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  1. #21
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    Jan. 26, 2013
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    What I have been doing is teaching for over 30 years and I can tell you that this generation has less work ethic, expects something for nothing, and is divided like no other generation I have taught. Is it every single child, no of course not, but as a whole I find it very sad for them.


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  2. #22
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    Feb. 1, 2013
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    I think the generation of kids now are trying to put so much more on their plate than they used to; or parent's feel the need to get them into so many activities they can't possibly feel passionate about EVERYTHING they are doing, and "less work ethic" is a result of that. Part of this I think is due to the fact that there aren't nearly as many stay-at-home mom's or dad's, and they have to find after school activities for their kids to do to kill time before they get home from work.

    When kid's are excited about riding, I see excellent work ethics and excellent attitudes, some of my working students work harder and better than most of my co-workers when I did retail. Maybe I'm just spoiled though!



  3. #23
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    Dec. 7, 2008
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    257

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    Quote Originally Posted by Snowfox View Post
    What I have been doing is teaching for over 30 years and I can tell you that this generation has less work ethic, expects something for nothing, and is divided like no other generation I have taught. Is it every single child, no of course not, but as a whole I find it very sad for them.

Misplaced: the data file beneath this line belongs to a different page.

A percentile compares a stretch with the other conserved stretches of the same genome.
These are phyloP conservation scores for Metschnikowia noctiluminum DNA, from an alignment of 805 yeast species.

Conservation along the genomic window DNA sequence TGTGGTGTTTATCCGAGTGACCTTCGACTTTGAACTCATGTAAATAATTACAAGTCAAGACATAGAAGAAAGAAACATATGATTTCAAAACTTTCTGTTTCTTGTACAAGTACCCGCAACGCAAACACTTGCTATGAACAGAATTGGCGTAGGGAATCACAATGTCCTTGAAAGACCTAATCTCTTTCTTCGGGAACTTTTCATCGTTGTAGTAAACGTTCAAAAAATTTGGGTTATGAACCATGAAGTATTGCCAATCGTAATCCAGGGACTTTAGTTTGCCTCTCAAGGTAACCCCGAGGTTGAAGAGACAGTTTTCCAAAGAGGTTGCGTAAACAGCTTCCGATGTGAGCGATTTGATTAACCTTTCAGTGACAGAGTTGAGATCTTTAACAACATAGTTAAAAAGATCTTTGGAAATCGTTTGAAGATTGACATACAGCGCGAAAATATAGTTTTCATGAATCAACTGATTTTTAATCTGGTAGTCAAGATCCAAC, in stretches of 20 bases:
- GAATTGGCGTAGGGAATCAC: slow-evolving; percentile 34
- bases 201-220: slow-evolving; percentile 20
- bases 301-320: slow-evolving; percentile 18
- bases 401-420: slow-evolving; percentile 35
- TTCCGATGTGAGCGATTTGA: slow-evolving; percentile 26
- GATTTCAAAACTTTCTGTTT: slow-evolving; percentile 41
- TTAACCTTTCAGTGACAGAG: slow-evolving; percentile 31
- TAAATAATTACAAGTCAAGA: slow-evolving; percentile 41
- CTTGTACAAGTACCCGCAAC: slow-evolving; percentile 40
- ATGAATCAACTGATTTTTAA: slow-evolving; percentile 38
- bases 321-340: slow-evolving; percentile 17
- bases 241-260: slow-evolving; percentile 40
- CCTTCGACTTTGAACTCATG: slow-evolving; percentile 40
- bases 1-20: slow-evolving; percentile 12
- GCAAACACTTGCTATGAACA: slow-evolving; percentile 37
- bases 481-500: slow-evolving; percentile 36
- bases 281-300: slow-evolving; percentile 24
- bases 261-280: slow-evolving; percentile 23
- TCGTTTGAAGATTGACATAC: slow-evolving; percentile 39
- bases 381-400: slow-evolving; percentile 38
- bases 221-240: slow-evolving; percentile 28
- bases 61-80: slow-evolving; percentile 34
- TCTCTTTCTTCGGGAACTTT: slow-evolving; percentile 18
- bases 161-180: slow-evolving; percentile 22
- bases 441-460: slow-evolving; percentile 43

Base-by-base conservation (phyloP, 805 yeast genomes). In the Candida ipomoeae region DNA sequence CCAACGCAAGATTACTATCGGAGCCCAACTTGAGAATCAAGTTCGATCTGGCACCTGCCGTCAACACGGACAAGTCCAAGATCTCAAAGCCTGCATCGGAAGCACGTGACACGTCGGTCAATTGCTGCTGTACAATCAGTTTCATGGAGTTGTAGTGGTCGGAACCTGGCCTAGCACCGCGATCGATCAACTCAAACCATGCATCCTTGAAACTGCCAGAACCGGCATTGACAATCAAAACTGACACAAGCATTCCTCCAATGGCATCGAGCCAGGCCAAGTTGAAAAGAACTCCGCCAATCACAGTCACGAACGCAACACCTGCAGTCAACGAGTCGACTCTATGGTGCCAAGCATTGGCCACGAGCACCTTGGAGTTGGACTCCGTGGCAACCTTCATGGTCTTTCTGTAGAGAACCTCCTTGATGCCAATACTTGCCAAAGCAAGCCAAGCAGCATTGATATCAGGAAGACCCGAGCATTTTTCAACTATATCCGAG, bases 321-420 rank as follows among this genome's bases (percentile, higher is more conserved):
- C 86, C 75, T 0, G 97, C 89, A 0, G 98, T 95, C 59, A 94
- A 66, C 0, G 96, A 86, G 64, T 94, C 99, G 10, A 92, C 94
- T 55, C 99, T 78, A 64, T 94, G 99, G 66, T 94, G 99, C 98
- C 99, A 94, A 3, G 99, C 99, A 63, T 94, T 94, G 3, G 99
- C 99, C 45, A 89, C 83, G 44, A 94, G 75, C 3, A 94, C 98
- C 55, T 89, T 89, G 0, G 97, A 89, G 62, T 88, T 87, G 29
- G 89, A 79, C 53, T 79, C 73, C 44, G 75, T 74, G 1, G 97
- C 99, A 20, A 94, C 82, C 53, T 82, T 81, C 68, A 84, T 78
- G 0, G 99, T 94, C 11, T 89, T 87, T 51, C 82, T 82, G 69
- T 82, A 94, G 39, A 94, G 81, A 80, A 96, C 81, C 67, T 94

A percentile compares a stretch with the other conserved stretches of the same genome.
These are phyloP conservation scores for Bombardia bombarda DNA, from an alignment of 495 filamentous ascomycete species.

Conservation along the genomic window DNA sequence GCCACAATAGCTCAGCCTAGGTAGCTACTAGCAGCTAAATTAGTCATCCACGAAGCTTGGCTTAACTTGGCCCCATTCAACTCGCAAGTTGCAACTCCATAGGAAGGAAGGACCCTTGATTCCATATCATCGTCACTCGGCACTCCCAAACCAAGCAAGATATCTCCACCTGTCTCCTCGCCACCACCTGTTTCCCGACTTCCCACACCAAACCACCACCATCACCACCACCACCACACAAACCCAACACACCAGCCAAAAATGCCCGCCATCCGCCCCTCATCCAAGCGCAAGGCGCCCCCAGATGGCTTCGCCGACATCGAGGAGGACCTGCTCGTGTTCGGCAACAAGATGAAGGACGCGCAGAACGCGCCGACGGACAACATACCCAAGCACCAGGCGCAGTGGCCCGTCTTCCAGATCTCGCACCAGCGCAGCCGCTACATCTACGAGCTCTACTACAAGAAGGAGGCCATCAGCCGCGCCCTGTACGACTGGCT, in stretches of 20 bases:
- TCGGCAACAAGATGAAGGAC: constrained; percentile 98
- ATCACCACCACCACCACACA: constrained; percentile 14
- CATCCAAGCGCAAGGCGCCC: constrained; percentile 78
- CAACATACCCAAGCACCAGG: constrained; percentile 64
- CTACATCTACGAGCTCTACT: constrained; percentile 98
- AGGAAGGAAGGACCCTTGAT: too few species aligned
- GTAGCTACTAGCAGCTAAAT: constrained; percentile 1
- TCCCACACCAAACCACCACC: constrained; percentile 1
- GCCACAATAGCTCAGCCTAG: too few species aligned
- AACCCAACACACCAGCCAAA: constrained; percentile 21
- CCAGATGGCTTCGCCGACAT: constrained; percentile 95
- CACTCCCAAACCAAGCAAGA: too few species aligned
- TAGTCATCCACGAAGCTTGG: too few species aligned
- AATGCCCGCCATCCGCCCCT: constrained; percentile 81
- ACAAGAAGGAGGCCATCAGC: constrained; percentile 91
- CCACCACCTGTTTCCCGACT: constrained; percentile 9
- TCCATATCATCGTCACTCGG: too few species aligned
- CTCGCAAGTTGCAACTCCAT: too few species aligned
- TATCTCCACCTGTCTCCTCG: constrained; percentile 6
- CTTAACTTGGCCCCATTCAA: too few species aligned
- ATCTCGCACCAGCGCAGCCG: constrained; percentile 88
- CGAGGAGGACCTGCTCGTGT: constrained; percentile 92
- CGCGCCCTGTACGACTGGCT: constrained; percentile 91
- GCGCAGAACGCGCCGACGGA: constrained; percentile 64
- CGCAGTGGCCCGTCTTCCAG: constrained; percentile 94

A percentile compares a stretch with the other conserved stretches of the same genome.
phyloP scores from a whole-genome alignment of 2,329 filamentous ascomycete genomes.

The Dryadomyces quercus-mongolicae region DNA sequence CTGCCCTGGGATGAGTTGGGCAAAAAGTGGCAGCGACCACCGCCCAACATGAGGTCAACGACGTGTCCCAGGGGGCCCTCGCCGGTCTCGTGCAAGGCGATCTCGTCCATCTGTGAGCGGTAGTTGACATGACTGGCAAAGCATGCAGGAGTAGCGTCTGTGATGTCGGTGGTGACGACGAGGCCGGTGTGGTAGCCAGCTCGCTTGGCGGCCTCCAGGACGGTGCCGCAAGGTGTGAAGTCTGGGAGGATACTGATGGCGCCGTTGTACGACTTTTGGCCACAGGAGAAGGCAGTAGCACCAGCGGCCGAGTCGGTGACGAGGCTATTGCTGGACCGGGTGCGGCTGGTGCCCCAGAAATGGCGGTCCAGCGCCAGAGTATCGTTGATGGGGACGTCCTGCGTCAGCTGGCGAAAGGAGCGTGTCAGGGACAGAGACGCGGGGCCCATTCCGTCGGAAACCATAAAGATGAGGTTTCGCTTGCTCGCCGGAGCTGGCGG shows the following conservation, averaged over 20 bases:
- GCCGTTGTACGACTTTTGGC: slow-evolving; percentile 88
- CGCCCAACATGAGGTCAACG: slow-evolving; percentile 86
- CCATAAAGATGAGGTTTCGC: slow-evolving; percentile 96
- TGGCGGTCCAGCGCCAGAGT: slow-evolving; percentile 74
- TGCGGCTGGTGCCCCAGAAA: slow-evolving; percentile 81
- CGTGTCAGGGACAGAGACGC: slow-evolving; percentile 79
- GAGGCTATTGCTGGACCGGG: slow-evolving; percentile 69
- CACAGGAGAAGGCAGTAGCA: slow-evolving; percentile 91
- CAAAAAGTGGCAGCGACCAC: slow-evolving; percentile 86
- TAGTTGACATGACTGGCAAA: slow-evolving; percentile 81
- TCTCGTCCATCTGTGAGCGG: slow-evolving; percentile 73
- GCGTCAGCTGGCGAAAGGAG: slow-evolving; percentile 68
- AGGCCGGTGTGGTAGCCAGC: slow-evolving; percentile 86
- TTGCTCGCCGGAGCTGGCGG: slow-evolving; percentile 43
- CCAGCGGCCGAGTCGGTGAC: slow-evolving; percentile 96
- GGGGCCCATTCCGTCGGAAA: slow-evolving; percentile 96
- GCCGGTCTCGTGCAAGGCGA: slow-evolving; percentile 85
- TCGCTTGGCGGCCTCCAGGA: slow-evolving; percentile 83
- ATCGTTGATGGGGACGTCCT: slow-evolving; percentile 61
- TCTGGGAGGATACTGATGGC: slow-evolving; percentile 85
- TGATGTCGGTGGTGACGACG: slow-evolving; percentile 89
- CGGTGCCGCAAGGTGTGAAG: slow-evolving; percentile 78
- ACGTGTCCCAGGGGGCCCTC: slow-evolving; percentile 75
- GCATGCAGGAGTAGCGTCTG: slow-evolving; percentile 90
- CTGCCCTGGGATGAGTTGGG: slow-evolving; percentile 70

"The children now love luxury; they have bad manners, contempt for
    authority; they show disrespect for elders and love chatter in place
    of exercise. Children are now tyrants, not the servants of their
    households. They no longer rise when elders enter the room. They
    contradict their parents, chatter before company, gobble up dainties
    at the table, cross their legs, and tyrannize their teachers."

    -Socrates



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  4. #24
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    Mar. 30, 2012
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    Northern California
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    My first thought when I read the title of this post is a little different from the actual content of the OP. I agree with the posters that say she may be bored/stuck in the same routine with no apparent goals she can reach. I also agree with the posters that mention her hormones as an issue or other problems outside of riding that she may be focusing on. There are jus so many options here! From just reading the title, I immediately thought of my own issues with riding and how my trainer would constantly just yell the same word or phrase to me-one that I obviously wasn't doing/understanding. My trainer never tried to clarify or reword what she was saying to me. It was very frustrating for all around. Ultimately I left and was able to find an instructor who could clearly articulate what they wanted. Once I understood life got better.
    Do you think your student understands what s expected of her? Could you rephrase your instructions if need be? Maybe she is just being a brat, but don't give up on her. You both may need to address your lesson (hope that made sense).



  5. #25
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    Jan. 30, 2010
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    Alberta
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    I like teaching teenagers but they can be challenging and do want to see progress and have fun.

    To get students re-energized I will sometimes do mini-challenges, things like "make your own course" (can be poles) or an obstable course, or set poles/jumps in a line far apart and challenge them to do a set number of strides and so on.

    Videoing them can also improve work ethic.
    Freeing worms from cans everywhere!



  6. #26
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    Feb. 22, 2009